The Second Amendment clearly states that all citizens should have the right to keep and bear arms – without placing any restrictions on the types of arms. Despite that lack of exceptions, anti-gun politicians have saddled the nation with restrictive gun control legislation that clearly defies both the spirit and wording of the Amendment. With the election of Hillary Clinton in the recent presidential race more than just a strong possibility, gun enthusiasts and lovers of liberty across the nation were in a panic. But that nightmare didn’t come true. Instead, the heavily Republican government that followed her loss has finally led to a serious look at rolling back gun control legislation already in place. The following is not from a movie script or fever dream of gun enthusiasts – but an actual report:
Over the last few months, the Department of Alcohol, Tobacco, Firearms and Explosives met with numerous groups – gun rights groups, gun control groups and law enforcement officials – to determine what firearm regulations the department could do away with.
The meetings were a direct result of the Trump Administration’s Executive Order, which focused on regulatory reform in order to “alleviate unnecessary regulatory burdens placed on the American people.”
According to The Trace, a leftist news site, each organization was asked to consider the following questions:
What impact current regulations have on gun-violence prevention.
What regulations need to be ‘repealed, replaced, or modified.’
What regulations are outdated.
It may be hard for firearms enthusiast to read the above and not pinch themselves. A few short months ago, there was a buying frenzy of full-capacity ammunition magazines, ammunition itself, and the firearms likely to be banned by Hillary Clinton and her administration. A hoplophobic gun-grabber since she appeared on the national scene, President Hillary Clinton would have been a nightmare for those who wish to keep and bear arms legally. The fear of the Clinton was so pervasive, in fact, that gun buying up to the election set records: “Before even factoring in the final two months of the year, the FBI has already conducted more firearm background checks in 2016 than it handled for all of 2013 or 2014.”
But the real question is what to repeal. A firearm-enthusiast lawyer tasked with answering this is like a mosquito at a nudist colony – where to start? The sad state of these regulations makes for a target rich environment.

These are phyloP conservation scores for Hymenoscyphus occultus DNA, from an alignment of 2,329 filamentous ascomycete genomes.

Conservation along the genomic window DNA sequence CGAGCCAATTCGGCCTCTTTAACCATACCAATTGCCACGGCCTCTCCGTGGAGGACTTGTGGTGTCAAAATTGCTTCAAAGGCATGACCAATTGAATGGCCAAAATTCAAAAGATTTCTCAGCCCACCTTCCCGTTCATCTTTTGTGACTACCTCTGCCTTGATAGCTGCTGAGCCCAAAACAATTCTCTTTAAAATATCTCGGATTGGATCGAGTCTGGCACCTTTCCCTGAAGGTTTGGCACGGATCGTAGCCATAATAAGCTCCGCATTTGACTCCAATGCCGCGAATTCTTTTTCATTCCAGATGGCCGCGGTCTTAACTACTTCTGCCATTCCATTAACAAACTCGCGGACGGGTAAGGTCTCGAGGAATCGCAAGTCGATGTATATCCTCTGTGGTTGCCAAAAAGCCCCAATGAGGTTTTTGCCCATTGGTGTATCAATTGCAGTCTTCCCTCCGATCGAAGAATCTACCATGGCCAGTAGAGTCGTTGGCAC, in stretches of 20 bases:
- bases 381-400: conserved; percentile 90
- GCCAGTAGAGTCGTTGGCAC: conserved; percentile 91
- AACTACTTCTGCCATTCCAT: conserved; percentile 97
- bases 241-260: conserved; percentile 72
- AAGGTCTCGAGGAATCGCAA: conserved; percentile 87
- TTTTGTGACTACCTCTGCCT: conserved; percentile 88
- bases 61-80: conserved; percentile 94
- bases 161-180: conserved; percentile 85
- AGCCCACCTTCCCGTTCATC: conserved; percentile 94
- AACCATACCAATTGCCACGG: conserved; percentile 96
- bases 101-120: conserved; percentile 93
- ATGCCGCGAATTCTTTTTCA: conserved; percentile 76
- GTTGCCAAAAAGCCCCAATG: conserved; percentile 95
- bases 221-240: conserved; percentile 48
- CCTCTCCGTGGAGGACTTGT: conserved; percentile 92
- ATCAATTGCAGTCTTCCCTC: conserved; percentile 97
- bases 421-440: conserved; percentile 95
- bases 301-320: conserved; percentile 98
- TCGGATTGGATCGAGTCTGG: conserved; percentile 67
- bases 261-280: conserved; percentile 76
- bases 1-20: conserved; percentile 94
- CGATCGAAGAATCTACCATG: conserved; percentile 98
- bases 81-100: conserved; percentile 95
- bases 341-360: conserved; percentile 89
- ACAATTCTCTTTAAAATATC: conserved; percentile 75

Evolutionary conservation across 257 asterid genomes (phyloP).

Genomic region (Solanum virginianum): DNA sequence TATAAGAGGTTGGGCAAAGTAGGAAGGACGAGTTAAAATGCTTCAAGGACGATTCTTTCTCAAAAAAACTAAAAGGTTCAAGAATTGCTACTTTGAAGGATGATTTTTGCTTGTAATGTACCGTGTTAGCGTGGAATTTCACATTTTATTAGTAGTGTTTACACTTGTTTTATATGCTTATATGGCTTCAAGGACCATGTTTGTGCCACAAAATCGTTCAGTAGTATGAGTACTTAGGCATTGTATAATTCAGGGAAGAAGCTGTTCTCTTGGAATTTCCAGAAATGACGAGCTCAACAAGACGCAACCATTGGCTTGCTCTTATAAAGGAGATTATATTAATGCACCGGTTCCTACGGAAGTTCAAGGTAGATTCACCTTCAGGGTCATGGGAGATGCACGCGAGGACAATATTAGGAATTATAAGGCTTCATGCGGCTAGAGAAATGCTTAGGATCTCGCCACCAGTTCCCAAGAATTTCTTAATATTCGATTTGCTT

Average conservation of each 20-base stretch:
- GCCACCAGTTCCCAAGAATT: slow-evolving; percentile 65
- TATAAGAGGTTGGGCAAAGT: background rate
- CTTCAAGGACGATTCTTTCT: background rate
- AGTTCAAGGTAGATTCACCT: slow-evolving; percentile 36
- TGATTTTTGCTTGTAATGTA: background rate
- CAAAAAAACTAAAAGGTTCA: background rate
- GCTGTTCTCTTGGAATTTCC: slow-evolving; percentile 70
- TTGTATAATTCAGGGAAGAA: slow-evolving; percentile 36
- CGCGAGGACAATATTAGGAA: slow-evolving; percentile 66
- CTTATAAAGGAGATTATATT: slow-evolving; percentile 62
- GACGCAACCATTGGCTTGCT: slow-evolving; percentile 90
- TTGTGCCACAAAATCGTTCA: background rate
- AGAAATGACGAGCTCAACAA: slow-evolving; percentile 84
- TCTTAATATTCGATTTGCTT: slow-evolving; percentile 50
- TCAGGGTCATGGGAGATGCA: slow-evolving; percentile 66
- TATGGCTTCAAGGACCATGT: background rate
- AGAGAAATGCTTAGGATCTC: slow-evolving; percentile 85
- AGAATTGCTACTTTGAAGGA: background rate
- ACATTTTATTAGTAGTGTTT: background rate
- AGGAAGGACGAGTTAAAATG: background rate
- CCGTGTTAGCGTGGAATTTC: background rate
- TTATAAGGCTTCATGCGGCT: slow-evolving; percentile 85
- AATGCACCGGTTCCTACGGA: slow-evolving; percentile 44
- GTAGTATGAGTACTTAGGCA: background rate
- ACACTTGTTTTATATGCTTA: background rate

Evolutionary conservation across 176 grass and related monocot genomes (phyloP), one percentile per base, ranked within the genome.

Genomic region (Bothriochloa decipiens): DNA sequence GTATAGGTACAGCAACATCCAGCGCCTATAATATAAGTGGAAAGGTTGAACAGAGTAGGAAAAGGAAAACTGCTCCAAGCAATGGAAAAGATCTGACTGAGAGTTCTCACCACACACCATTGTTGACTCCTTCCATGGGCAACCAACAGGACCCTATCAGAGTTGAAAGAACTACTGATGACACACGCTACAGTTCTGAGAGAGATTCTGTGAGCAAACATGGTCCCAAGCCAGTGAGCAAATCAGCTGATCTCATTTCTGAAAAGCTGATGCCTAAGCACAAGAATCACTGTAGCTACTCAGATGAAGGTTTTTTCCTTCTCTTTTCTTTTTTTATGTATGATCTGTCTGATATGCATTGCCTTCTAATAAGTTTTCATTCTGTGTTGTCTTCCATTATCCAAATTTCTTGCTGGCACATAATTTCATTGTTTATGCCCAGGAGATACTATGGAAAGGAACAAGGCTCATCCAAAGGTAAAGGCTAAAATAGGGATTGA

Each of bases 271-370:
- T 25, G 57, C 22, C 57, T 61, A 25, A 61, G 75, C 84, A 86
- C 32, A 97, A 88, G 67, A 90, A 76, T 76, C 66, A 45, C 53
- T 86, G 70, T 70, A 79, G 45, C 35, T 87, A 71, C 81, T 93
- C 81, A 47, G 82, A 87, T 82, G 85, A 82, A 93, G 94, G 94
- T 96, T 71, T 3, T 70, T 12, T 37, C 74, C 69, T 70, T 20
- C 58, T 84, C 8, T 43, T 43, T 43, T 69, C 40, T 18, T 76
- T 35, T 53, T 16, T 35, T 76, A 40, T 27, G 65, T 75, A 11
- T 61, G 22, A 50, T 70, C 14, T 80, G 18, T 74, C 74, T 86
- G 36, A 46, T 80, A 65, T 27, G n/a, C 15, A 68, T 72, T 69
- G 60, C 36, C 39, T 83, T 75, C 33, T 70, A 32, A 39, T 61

First, any American should be able to buy any firearm from any federally licensed dealer. There is currently a patchwork of laws governing which federally licensed dealer a person may buy from, depending on state or territory of residence and what type of firearm they want to buy. I’ve heard various rationales given for this rule – including that local sellers are more likely to weed out problem buyers. Poppycock! Any dealer operating legally has access to the same federal database of prohibited persons as the police – and can run a check against it for a prospective purchaser.
Next to go should be the importation ban on many firearms. Enacted by President George Herbert Walker Bush at the behest of his disgraced “Drug Czar” William Bennet, what’s called the “sporting-purpose” rule was set up to enact gun control based on the president’s power to control imports. This backdoor gun control has been used to keep high-end collectibles out of the hands of Americans, as well as massive amounts of surplus firearms the more budget minded might like to have. What types of guns may be imported into the United States shouldn’t change with each president or chief of the relevant Treasury Department.
Finally, each regulation should be written, and re-written if necessary, to remove the discretionary decisions of the politicians at the Treasury Department. An insidious provision in so many rules is that officials have the capacity to determine, often in an ad hoc fashion with no appeal, how to classify certain firearms and ammunition. The perception of gun rights advocates is that Barack Hussein Obama directed his appointees at the respective departments to be highly restrictive of firearms and ammunition – effectively using his pen and his phone to frustrate consumers and manufacturers attempts to enjoy many products.
Americans should fight to enact the gun laws they favor, and those that lose should continue to advocate for laws they want if they so choose. What we shouldn’t have is changes in regulations depending on who wins the presidency – all without a single vote in Congress or a ruling from the Supreme Court – that determine who goes out of business or has to surrender their property. Time and again, these regulators have shown that their narrow shoulders cannot handle the burden of discretion – and so it should be lifted from them.